Shuji/Kokuji Carving

I started carving at Shuji class at Kichijoji Temple in Fujiyoshida in 2009. My first piece was entered into the national Kokuji competition at Ueno National Museum last April, which makes me sound much better at carving Kanji than the reality. There were over 2000 pieces on display for about a week at the national museum. Anyway, I like calligraphy (shuji) and enjoyed the carving so much, that I took it up in my spare time here in Salida.

These carvings are made from White Pine, which is a very hard, hard wood. A little softer wood, which is better for carving is Basswood, but I couldn't find any here. The process up to the point of this picture is as follows:

1. Practice and write your chosen Kanji on regular caligraphy paper.
2. Outline the Kanji on tracing paper, taking into account size of wood piece.
3. Glue tracing paper to wood, as in the above photo.
4. Cut straight down into the wood around the entire outline with chizels.
5. Carve from inside to the precut outline, and remove any ridges left in the center.

6. Paint the inside of the carving.

The finished piece. Looks simple, right? This piece took me about 6 hours from start to finish. Let's try something a little more difficult...

This is not even half of the total pages I used to practice these Kanji. "Reiho" means sacred/devine mountain peak. This is probably the most detailed carving I have yet attempted.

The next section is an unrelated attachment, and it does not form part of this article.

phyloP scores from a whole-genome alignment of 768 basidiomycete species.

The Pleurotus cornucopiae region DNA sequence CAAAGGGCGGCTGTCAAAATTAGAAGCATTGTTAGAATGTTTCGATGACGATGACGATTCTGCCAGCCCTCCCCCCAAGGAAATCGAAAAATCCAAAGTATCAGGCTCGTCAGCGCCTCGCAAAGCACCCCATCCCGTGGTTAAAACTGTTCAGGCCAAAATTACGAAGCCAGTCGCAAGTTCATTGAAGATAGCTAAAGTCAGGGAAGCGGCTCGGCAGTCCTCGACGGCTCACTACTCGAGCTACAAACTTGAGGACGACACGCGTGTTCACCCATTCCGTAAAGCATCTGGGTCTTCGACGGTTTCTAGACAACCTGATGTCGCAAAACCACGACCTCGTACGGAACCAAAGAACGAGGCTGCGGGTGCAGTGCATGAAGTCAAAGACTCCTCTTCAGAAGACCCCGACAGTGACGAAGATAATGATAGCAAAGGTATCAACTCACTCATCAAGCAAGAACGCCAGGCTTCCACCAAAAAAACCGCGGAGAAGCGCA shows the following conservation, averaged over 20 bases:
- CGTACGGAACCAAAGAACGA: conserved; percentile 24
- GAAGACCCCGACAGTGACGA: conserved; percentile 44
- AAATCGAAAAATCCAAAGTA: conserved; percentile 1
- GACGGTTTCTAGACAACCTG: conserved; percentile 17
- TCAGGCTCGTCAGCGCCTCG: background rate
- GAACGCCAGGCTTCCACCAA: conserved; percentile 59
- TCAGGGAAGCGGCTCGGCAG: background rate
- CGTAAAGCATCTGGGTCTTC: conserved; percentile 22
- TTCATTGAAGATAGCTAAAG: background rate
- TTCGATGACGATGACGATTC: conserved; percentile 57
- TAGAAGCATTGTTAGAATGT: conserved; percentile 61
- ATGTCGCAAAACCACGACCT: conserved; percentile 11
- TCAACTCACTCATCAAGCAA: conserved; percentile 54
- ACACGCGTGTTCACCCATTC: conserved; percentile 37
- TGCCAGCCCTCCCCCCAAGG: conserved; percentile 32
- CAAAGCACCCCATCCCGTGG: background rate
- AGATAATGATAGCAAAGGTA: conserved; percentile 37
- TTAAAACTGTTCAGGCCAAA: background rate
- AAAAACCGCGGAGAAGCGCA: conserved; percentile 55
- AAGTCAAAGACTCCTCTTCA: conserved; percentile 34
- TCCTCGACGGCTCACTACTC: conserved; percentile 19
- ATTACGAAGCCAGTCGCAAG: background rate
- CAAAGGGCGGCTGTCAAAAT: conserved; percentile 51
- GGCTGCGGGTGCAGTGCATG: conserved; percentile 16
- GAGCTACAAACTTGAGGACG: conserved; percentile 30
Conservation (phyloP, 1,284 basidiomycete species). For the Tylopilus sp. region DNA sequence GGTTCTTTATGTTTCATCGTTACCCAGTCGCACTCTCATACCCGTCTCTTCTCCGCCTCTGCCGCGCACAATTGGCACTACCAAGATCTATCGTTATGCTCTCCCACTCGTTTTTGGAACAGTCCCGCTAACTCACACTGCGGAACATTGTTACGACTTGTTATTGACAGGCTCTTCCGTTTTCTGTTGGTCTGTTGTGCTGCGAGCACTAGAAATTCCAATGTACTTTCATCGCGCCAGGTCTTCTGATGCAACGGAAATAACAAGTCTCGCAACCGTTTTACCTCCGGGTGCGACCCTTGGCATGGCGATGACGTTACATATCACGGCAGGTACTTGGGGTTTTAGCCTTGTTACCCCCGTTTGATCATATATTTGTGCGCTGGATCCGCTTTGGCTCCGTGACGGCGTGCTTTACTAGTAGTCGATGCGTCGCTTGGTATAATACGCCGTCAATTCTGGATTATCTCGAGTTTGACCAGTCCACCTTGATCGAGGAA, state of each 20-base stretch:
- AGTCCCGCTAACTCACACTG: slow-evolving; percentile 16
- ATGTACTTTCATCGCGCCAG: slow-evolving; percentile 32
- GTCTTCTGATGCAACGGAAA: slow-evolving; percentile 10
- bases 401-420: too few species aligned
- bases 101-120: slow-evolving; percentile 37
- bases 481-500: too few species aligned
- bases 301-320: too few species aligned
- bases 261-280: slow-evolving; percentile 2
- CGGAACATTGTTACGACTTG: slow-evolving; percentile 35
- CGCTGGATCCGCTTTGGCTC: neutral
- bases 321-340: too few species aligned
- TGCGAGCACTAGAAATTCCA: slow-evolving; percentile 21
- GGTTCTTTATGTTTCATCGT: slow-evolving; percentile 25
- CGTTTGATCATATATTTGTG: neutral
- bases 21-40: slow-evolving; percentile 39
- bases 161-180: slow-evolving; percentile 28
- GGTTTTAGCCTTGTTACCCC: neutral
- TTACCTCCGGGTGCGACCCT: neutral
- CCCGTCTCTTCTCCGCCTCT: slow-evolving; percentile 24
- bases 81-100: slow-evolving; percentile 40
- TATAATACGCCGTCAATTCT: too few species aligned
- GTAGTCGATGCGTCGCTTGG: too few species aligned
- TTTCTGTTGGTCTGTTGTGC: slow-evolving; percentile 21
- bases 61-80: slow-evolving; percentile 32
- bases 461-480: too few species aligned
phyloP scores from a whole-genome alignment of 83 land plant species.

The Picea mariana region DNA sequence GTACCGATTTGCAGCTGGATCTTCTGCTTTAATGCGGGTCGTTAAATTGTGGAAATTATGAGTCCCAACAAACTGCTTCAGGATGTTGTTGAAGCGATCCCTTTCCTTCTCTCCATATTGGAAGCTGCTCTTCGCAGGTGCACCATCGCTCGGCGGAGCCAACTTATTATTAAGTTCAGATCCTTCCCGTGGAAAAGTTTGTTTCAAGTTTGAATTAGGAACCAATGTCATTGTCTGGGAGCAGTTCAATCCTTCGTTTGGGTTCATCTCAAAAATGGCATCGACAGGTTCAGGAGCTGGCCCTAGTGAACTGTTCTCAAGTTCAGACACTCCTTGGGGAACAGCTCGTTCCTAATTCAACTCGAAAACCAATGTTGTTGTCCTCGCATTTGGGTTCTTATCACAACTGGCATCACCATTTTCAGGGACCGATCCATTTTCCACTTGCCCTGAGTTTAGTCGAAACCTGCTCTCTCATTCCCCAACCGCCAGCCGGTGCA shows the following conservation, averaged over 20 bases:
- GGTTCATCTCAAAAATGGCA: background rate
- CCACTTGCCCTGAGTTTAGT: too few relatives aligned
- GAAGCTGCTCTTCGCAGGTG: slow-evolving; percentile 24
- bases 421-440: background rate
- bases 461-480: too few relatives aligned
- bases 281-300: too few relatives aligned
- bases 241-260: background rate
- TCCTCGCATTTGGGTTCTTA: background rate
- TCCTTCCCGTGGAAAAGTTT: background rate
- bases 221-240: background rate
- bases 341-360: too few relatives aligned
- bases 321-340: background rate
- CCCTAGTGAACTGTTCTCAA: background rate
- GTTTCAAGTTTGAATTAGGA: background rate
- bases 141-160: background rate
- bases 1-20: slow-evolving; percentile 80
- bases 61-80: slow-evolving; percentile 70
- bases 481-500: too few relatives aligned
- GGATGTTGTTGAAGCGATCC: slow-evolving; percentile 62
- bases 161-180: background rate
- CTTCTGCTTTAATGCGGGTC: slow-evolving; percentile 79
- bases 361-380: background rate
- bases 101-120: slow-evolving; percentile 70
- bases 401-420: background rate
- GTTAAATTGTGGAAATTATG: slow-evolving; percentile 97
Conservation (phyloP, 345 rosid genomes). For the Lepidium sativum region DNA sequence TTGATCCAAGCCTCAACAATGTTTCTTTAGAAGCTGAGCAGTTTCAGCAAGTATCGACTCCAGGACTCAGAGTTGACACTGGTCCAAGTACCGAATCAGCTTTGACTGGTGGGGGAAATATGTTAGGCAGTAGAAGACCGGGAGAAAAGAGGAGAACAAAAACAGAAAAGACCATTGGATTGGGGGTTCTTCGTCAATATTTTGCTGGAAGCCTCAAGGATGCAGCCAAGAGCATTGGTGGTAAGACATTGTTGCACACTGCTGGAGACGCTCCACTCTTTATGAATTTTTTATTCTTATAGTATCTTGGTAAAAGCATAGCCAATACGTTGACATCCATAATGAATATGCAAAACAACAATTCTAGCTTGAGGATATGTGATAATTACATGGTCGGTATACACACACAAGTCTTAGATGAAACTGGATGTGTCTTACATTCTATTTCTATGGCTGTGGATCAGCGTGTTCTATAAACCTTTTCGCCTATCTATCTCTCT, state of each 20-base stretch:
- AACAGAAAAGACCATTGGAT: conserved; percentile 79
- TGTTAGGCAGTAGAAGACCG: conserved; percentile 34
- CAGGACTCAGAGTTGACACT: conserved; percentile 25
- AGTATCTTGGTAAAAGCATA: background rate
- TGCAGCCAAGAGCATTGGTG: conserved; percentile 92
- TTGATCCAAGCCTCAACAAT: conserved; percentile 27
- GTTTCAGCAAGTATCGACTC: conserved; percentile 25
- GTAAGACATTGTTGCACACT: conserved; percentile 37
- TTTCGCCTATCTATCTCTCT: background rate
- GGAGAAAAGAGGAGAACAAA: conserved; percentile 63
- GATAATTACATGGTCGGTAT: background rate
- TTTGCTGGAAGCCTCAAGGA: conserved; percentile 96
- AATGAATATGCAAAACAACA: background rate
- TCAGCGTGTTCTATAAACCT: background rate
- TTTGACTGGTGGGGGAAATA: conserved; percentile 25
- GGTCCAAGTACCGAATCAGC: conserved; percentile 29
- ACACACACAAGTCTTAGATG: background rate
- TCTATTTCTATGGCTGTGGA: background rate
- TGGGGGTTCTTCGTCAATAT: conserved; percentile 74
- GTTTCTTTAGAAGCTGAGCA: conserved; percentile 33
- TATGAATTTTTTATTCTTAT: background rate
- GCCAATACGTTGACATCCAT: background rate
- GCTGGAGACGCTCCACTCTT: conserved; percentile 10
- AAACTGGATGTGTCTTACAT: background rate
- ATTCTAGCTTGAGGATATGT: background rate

Carving details into wood is very satisfying. It feels good to see the characters actually turn out OK. It gives me a sense of accomplishment. However, especially with this hard white pine, many of the thin sections between lines snap out of the wood, so you have to be careful to catch them and glue them back in before they are lost in the sea of off-cuts.

Painting is more difficult than it looks. One must be careful not to splash paint outside the carving (more expert carvers will use good glue that keeps the tracing paper on after carving out the characters so that it acts as masking...the problem is finding a glue that is strong enough to hold the paper on through carving, but light enough to allow you to easily REMOVE the paper at the end).

The finished piece! Hmmm...I might consider entering this one into the National Competition this year again...


Rocky Mountain High

I am back in my hometown of Colorado Springs after living for 6 years in Fujiyoshida Japan. It's been one month, to the day, since I left Japan. I miss my friends and the activity of Fujiyoshida, but I am at Peace here in Colorado, and I am busy reflecting on my experiences, and drawing strength and plans for the future.

Leaving Fujiyoshida after 6 years was not a small task. I became very comfortable in my little apartment in the Kotobuki Danchi. Moving out, literally took me an extra month, just to pack my things, and throw out, or give away or sell the things I didn't need or couldn't keep. It also took extra time to say goodbye to everyone. My biggest going away party, which was a Taiko Concert and Karate exhibition over one hour long, in which I participated in every song and event, and the following dinner party afterwards, brought over 80 of my friends from City Hall, the Board of Education, and the greater Fujiyoshida area. An article about the party was published in the next day's Sannichi Newspaper, a Yamanashi Prefecture Paper, congratulating me for 6 years of work.

Newspaper clipping from Sannichi Shinbun (Newspaper) June 28, 2009

Saying my final goodbyes to my apartment, to everyone at City Hall, and to Mt. Fuji was a tearful event, that I barely made it through. I gave myself good time that morning to feel all my emotions so that afterwards I would be able to do my best to say my goodbyes and leave smoothly.